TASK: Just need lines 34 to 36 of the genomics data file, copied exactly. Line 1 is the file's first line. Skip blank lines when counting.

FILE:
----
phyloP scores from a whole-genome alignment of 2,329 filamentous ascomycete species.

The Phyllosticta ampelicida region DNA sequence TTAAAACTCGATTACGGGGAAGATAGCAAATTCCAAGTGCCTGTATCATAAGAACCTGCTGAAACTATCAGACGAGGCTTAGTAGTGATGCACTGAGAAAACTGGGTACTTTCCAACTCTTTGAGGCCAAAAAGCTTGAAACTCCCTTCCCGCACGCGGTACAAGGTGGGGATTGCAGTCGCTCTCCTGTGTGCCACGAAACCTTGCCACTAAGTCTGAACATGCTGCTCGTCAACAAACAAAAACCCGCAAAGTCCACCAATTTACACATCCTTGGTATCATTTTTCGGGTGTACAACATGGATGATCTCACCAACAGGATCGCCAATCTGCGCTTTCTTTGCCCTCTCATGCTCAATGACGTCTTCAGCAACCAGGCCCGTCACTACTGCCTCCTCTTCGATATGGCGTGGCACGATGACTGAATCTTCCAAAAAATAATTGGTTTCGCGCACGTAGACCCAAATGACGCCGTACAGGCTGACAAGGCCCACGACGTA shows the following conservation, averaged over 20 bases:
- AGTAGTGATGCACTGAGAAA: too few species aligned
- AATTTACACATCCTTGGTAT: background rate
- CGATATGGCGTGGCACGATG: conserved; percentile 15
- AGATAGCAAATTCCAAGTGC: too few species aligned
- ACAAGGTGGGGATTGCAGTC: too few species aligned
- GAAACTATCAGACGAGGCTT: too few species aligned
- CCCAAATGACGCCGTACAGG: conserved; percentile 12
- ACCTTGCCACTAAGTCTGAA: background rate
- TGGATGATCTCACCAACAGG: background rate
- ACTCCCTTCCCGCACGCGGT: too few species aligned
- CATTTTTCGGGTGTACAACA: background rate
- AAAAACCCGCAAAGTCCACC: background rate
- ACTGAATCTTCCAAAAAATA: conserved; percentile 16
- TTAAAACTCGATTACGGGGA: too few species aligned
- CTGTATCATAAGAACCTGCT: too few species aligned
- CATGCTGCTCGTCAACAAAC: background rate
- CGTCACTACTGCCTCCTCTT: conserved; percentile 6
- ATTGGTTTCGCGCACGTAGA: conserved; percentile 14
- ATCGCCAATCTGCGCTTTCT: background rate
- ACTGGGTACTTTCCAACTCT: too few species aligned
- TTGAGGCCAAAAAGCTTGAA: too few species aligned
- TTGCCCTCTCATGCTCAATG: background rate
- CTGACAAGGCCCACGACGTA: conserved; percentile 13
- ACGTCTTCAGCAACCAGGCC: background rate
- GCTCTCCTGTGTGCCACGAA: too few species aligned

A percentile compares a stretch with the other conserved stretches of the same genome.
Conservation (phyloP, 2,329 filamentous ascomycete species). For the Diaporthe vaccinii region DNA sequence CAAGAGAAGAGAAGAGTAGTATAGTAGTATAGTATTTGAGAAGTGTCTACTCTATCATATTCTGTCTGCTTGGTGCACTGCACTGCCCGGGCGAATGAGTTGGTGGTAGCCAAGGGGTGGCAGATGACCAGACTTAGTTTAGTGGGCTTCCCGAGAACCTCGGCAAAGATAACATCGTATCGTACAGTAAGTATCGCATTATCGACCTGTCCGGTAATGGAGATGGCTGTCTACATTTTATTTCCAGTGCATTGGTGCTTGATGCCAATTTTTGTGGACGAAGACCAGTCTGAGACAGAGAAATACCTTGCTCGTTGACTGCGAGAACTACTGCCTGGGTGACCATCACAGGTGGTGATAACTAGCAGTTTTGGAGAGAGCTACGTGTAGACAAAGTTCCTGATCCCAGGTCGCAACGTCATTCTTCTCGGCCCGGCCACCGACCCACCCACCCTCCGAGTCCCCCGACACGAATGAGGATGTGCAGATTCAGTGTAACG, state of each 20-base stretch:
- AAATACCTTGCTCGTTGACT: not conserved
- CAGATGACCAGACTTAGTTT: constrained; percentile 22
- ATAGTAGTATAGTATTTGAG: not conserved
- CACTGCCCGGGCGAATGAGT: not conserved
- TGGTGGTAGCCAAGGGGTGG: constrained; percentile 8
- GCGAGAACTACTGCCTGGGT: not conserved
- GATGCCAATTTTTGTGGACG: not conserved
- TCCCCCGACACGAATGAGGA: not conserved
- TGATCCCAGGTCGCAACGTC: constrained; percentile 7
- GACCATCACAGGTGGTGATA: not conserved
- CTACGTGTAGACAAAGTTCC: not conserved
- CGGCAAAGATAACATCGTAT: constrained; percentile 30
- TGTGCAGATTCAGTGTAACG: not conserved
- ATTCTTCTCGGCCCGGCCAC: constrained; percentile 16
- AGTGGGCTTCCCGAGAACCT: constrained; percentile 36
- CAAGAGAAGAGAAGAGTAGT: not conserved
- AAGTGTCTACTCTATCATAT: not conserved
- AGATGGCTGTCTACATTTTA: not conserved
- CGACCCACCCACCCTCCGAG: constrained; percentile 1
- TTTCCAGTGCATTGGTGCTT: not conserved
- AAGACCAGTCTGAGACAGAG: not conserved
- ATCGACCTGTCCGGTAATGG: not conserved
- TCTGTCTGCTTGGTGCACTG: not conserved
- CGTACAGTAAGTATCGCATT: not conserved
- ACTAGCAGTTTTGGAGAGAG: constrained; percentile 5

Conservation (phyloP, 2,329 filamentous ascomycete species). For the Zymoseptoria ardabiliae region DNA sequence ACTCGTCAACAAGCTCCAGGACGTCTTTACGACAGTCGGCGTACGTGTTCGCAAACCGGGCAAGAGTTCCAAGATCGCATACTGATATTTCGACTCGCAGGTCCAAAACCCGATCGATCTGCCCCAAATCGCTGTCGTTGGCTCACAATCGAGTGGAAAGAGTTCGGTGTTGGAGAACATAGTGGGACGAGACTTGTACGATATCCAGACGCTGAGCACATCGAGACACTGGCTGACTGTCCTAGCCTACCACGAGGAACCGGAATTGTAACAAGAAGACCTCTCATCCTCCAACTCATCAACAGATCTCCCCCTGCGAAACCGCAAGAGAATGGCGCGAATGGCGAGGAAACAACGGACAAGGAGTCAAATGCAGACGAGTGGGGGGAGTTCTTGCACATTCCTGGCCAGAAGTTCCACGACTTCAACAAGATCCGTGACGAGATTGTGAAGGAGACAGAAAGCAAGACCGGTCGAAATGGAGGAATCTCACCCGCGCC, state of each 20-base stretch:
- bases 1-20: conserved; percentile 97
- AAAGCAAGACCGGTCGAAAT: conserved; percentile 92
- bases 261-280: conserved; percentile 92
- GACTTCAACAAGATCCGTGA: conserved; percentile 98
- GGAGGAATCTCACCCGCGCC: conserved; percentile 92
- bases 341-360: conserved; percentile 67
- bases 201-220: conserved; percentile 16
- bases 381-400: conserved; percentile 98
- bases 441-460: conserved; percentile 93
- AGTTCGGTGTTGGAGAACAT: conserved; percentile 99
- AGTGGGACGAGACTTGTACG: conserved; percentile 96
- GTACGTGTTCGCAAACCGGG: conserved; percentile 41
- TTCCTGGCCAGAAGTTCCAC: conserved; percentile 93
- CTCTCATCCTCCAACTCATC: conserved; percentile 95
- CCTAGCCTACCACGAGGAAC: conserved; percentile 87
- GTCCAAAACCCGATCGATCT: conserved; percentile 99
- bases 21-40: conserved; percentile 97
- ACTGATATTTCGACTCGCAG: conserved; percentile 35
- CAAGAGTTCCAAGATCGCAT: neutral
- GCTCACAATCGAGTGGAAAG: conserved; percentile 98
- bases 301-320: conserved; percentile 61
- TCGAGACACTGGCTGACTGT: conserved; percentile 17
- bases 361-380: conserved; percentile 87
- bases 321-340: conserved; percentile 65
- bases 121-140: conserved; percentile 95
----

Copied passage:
- TGGTGGTAGCCAAGGGGTGG: constrained; percentile 8
- GCGAGAACTACTGCCTGGGT: not conserved
- GATGCCAATTTTTGTGGACG: not conserved